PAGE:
How Gay Is This?

May 25, 2007

by alice

I was recently at a business dinner in Atlanta. After the usual business chatter, the three of us—a woman I’ve worked with on and off over the last few years, a woman I was meeting for the first time, and myself—moved the conversation from business to much more personal aspects of our lives. I’m not sure if this was because much of our conference focused on creating more meaningful business relationships, or if it was because the business dinner consisted only of women, but for whatever reason, by the end of the evening I had learned more about these women than I currently know about some of my close friends.

One of the women, we’ll call her Jane, lives in San Francisco with her partner and their 7 year-old son. I had known her before the dinner, so none of this was new information for me, but learning that her parents had disowned her because she is a lesbian and learning that more than half of her paycheck goes to different payments for her son because she and her partner are not recognized under the law as a married couple, meaning that she isn’t even recognized as one of her son’s parents, was new to me.

I’ve always felt that denying individuals from the gay community the right to marry their partners is discrimination. Now, however, after listening to Jane’s story, this form of discrimination enrages me.

I don’t understand why the law defines “marriage” as between a man and a woman. It isn’t like men and women are all that successful at it, so why make it an exclusive activity? We allow rotten people who are going to do horrible things to their significant other and future children to get married all of the time, but we put a caveat on marriage based on someone’s sexual orientation? This is backwards. If we are going to put a caveat on marriage, it shouldn’t have anything to do with one’s sexual activities, but whether or not they are in it for the right reasons, whether or not they are going to make good parents, etc.

Gays, lesbians, and transgenders are going to continue to be gay, lesbian, and transgender, continue to fall in love, and continue to create families together. None of this is going to change, in fact, it is only going to increase, regardless of the laws that are in place. We are doing more damage to our communities by making these individuals lives more difficult than for other individuals. It is all so 1950’s, it is discrimination.


  1. Alice,

    It’s unclear why your colleague is spending half her paycheck because of non-parent status. However, if she believes this is because she is not recognized as a parent, she may be misunderstanding California law.

    California recognizes domestic partnerships. A registered domestic partnership carries most of the same rights as marriage. There are areas where the overlap is less than complete. However, most of the state-related financial benefits of marriage — healthcare decisionmaking ability, community property, insurance access — are fully available to domestic partners in California. (However, this applies to state benefits only — Federal benefits such as Social Security follow federal law.)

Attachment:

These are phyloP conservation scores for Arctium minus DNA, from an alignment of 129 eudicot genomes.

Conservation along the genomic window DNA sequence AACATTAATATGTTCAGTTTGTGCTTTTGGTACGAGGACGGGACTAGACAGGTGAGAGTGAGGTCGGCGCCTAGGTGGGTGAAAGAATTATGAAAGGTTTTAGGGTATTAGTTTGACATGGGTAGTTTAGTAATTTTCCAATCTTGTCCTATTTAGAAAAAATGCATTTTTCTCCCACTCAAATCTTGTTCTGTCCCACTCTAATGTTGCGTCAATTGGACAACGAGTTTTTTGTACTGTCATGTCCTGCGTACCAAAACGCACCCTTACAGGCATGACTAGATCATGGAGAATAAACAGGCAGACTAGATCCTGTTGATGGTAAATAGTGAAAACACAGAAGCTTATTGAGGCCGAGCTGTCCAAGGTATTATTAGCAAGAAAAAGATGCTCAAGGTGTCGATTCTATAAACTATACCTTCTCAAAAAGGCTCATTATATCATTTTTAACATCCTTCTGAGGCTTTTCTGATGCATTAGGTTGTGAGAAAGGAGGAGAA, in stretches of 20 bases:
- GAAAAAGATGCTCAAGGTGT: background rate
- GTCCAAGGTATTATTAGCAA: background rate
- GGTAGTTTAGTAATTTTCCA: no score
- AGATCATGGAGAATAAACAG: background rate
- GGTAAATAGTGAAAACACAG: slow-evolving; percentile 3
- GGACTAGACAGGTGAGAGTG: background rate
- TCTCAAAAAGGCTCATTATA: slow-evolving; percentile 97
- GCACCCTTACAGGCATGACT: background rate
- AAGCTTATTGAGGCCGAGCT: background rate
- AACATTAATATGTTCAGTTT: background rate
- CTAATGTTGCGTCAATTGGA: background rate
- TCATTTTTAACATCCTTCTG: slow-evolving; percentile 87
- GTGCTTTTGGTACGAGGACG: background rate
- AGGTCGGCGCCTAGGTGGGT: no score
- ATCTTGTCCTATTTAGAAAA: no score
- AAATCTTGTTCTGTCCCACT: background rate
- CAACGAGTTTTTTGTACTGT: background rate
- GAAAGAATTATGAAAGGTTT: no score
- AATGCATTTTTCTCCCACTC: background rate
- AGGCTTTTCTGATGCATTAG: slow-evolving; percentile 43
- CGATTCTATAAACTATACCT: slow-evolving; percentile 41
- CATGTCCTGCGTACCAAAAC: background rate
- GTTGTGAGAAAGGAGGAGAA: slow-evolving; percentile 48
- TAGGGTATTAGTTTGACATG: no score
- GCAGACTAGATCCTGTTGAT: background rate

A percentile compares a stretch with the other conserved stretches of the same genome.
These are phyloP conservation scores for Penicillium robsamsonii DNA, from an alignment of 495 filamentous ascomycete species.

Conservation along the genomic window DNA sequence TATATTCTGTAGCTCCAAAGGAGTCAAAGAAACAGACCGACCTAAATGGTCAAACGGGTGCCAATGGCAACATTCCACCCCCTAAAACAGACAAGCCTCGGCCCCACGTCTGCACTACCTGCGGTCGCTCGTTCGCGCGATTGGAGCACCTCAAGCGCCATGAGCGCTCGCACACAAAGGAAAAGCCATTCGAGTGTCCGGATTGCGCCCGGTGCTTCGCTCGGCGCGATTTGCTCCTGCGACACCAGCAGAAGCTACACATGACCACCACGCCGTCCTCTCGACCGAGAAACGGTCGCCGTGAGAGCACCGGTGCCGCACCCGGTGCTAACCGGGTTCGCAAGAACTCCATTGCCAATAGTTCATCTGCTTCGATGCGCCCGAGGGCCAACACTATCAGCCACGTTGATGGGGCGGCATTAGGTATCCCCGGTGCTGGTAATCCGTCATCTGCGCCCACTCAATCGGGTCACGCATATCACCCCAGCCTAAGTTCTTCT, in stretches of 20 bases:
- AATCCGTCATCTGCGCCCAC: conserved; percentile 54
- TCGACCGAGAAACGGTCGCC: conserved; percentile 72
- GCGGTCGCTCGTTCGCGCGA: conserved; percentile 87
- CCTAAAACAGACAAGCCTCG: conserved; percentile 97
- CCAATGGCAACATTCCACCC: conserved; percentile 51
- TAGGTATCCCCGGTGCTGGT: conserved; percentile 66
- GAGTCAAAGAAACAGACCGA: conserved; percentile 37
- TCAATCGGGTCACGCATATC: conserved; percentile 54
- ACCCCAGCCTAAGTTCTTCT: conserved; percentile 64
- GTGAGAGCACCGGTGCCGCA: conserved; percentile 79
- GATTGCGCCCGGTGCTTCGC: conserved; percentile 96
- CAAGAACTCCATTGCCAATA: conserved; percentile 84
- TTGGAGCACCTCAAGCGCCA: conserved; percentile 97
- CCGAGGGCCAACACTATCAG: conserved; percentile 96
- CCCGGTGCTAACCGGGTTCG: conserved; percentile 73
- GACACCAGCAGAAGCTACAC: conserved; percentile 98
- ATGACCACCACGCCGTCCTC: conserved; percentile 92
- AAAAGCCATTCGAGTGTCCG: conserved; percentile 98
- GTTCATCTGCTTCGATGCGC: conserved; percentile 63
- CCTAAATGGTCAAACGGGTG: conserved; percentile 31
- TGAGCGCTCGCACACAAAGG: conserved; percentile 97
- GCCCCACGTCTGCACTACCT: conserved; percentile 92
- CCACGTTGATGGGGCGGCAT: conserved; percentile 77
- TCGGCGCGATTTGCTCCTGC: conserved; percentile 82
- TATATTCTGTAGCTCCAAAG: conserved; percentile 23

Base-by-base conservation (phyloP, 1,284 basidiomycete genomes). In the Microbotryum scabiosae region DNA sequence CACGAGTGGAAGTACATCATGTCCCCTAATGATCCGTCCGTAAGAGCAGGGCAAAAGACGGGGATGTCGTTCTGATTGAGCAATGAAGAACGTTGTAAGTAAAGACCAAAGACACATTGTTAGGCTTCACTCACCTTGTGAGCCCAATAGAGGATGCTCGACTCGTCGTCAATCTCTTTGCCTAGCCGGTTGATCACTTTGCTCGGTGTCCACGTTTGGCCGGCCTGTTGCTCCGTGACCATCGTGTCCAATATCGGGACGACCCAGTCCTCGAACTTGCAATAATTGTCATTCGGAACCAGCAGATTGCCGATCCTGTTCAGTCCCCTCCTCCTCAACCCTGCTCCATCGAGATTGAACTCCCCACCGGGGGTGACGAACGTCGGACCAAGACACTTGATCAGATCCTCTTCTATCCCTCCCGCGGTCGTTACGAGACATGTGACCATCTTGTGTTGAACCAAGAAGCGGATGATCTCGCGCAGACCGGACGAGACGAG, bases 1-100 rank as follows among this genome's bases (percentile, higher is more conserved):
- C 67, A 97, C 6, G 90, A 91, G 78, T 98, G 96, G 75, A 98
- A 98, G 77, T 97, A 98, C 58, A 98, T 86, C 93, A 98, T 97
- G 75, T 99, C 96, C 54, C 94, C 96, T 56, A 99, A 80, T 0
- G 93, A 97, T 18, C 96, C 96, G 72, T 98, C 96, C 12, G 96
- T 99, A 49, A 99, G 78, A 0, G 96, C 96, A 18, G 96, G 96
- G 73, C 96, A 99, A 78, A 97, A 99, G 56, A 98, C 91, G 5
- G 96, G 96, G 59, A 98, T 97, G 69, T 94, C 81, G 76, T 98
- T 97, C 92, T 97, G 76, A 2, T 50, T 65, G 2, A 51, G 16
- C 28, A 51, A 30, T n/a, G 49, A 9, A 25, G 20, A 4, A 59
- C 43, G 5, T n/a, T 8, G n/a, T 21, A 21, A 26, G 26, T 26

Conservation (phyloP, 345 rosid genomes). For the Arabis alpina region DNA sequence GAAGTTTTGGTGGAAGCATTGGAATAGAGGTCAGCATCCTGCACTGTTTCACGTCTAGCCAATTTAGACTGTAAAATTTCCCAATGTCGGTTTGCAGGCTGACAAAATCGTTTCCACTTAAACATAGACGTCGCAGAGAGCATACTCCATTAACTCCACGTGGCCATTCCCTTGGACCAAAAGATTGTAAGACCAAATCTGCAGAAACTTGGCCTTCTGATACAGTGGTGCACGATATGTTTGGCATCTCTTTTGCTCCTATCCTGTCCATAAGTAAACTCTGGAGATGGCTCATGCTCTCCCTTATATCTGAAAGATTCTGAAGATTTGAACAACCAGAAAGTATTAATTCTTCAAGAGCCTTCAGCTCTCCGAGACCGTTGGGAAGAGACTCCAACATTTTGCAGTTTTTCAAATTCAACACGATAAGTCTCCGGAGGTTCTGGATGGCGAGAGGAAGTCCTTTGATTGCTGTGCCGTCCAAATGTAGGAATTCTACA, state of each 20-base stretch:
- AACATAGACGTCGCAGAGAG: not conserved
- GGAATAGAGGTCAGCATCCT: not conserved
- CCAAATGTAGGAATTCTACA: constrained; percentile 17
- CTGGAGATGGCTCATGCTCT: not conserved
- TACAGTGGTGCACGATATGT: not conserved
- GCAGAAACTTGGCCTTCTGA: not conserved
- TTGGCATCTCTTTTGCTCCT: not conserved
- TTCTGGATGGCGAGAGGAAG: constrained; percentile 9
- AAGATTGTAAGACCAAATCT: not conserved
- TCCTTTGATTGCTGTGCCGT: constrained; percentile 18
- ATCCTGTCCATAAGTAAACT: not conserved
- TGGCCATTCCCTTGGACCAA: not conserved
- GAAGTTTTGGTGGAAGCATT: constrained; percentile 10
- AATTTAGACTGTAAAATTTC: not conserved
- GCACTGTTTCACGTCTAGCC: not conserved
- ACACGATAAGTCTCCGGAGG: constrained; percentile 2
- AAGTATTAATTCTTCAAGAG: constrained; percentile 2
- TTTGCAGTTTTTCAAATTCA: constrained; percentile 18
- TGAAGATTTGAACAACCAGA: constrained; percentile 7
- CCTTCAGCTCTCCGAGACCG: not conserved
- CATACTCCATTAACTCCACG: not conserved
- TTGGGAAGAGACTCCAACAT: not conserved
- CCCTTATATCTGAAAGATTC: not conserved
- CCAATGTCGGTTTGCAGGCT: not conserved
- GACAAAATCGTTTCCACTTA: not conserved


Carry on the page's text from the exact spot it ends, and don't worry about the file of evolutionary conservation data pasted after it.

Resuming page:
See also here for more details: http://nclrights.org/publications/ab205faq.htm

    If your colleague is in a long-term relationship with a 7-year-old son, and has not registered as a domestic partner, she should probably talk to an attorney about the potential benefits and consequences of registering.

  2. In response to Kaimi, I’ve asked for some clarification from my friend:

    When we spoke, my friend was referring to imputed income and the additional taxes she has to pay. California has strong domestic partner regulations but it won’t be until next year that domestic partners can file joint taxes and they still won’t be able to file federal taxes jointly because of the Federal Defense of Marriage Act (aka DOMA).California also has a DOMA but has strong Domestic Partnership laws- its sort of weird because instead of agreeing to find a solution to marriage- voters have decided against allowing gays to get married but are in favor of allowing gays (and unmarried heterosexuals) similar benefits to marriage- it’s the whole thing about the difference between civil and religious marriage- the government acts as if they are the same thing.

    My friend IS considered her son’s full and complete parent under California law and her partner’s full and complete partner under California law (My Mistake) BUT the Federal Government considers them legal strangers for the most part, she can’t apply for grants for her son or list him as a dependent on her Federal Taxes, to name two examples.

    She also provided me with language re: imputed income and the deductions. I did not include it because it didn’t seem necessary, however, if interested I can provide this language as well.

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